Fielding Independent Pitching (FIP) is one of the more prominently featured statistics on FanGraphs and one of the bedrocks of sabermetric analysis. We all know that FIP is an imperfect measure of pitcher performance because it assumes average results on all balls in play, but we also know that it does a better job isolating the individual pitcher’s performance than simply looking at their ERA or RA9 because it only looks at strikeouts, walks, home runs, and hit batters. It’s a very informative tool, but it’s a metric derived from a subset of results.

When a pitcher’s ERA is significantly different from their FIP, the standard credo is that they were lucky or unlucky, but there are genuine reasons why a pitcher might have results that are better or worse than their FIP. To illustrate this, let’s take a peak at the biggest FIP over and under-performers of 2014.

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Why It’s Always Better to Use Multiple Statistics

One of the most common questions I get when talking about advanced metrics with people who are new to the experience is “what’s the best stat for looking at X?” My standard response depends on the particular question, but I almost always drop the caveat that you should always be looking at multiple pieces of information rather than one single stat and I don’t think I’m alone in offering that advice.

As our metrics for evaluating baseball improve there’s a desire among many for the new stats to push the old stats out of the conversation. Now that we have wOBA, why would you ever use OBP? And then once you have access to wRC+, is wOBA even necessary anymore? If we have K%, isn’t K/9 completely useless?

In some cases, that’s a fine idea, but in many you would rather have access to as much information as possible because stats that don’t do very well on their own can still be informative in the context of other statistics. Wins Above Replacement (WAR) is the best single metric we have to determine a player’s complete value, but WAR only conveys the answer to a very specific question. If you want to know about how good a player is overall, WAR is great. If you want to know if he’s a power hitter or a player with a good eye, WAR doesn’t do very much.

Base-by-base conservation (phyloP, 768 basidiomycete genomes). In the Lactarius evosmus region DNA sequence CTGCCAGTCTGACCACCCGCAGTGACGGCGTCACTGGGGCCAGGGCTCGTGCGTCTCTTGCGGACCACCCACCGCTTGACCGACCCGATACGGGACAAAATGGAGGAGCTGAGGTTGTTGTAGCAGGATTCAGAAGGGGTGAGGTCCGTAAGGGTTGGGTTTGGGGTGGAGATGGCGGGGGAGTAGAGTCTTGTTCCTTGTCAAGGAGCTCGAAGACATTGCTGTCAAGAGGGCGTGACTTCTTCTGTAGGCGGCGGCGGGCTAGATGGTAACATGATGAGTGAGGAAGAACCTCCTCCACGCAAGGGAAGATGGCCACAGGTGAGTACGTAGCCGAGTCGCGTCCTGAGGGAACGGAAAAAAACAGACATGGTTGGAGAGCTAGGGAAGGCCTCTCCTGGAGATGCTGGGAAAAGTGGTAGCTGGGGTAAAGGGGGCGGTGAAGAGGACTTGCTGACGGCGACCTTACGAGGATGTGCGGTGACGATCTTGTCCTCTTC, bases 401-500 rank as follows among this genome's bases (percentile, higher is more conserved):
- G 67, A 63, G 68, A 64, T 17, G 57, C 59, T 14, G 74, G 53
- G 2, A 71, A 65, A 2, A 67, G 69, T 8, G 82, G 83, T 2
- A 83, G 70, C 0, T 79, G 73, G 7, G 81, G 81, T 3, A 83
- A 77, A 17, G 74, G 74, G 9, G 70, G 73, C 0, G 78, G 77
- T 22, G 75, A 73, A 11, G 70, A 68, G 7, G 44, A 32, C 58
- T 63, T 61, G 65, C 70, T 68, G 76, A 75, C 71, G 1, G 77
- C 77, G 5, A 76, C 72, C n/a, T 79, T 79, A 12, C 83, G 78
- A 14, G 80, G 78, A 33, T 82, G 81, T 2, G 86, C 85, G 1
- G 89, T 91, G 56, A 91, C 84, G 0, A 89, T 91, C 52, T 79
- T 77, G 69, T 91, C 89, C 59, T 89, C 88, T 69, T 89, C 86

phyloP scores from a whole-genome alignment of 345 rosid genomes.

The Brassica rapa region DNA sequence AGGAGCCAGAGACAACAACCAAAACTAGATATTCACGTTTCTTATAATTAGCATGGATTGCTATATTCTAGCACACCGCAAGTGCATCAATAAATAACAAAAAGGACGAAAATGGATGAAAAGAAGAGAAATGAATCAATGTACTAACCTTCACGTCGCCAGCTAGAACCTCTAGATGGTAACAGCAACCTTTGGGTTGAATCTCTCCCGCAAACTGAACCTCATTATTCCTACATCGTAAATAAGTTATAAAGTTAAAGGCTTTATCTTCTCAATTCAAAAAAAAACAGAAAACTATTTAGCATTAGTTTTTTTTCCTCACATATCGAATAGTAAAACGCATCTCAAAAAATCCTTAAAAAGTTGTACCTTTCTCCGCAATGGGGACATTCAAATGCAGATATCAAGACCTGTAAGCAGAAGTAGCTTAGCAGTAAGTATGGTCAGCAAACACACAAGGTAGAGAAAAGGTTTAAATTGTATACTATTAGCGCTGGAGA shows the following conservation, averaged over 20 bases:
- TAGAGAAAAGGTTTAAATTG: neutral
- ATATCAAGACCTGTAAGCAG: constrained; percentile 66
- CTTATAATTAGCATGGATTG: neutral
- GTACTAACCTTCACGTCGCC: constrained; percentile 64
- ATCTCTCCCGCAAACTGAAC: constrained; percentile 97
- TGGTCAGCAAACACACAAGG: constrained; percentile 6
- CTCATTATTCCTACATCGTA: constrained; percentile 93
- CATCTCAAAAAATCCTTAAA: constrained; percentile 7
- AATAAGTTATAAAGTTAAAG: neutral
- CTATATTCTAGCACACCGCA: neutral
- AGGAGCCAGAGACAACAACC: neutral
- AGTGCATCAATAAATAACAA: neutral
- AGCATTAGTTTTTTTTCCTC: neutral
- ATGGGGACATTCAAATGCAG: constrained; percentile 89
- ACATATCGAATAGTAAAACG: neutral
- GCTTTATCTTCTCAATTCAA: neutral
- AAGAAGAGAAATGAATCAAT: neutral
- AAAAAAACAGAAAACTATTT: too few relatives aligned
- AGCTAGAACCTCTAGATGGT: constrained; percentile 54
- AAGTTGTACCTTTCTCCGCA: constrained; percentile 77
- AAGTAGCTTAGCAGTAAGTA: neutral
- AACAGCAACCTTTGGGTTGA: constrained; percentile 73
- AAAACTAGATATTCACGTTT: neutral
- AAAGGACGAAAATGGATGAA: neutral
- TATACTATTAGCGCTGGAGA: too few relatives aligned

The same is true for wRC+. You know a 150 wRC+ means someone has had a very good season, but you don’t know if he’s doing it with a high average, good patience, excellent power or some combination of them. We’re striving for better measures of performance but you can’t only look at one or two numbers because baseball is full of questions that require a variety of tools to evaluate.

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Calculating Position Player WAR, A Complete Example

One of the hallmark statistics available at FanGraphs is Wins Above Replacement (WAR) and we’ve just rolled out an updated Library entry that spells out the precise calculations in more detail than ever before. There’s always been a clear sense of the the kinds of things that go into our WAR calculation, but we’re never just dropped an equation in front of you and said, “Here!”

As of today, we’ve done that and I encourage you to go check out our basic primer on WAR and our detailed breakdown of how we calculate it for position players. If you’re a hands on learner, grab a pen and paper or spreadsheet and follow along. I’m going to walk you through a complete examples of how to calculate WAR for position players. Let’s use the 2013 version of Joey Votto as our exemplar.